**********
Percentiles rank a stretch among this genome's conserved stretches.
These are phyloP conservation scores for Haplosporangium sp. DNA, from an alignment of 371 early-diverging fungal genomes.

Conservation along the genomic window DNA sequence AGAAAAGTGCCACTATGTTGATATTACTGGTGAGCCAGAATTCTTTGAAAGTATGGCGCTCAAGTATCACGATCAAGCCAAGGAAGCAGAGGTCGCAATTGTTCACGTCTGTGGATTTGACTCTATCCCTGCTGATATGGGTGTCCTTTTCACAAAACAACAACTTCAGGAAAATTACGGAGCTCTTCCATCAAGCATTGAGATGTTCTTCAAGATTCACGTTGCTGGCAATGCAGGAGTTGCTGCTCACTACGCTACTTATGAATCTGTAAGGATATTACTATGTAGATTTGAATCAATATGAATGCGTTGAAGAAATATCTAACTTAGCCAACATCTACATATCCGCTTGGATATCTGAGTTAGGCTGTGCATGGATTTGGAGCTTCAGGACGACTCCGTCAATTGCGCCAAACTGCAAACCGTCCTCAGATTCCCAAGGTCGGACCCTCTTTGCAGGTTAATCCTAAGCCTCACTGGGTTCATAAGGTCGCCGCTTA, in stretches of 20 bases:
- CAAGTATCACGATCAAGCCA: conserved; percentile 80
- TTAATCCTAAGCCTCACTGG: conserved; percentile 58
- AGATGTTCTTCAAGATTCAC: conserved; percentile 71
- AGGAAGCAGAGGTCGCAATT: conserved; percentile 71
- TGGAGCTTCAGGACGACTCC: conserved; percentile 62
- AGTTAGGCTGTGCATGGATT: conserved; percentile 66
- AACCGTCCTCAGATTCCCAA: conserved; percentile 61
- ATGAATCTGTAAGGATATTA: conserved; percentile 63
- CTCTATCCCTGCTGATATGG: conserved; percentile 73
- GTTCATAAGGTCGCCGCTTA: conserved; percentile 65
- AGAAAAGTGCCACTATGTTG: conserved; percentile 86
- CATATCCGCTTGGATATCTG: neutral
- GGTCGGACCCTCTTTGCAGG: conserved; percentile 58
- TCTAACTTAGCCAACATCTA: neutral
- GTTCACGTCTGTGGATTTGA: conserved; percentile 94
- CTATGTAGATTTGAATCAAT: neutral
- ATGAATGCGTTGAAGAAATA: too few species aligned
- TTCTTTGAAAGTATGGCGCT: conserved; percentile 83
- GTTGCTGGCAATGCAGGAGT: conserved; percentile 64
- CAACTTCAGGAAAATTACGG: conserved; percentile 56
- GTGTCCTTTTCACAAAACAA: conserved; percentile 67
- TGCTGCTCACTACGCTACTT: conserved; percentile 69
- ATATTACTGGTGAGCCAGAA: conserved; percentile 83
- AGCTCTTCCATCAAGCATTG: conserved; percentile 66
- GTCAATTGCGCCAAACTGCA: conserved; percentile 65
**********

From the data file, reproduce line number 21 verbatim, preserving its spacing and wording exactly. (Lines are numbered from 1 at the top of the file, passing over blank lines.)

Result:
- TTCTTTGAAAGTATGGCGCT: conserved; percentile 83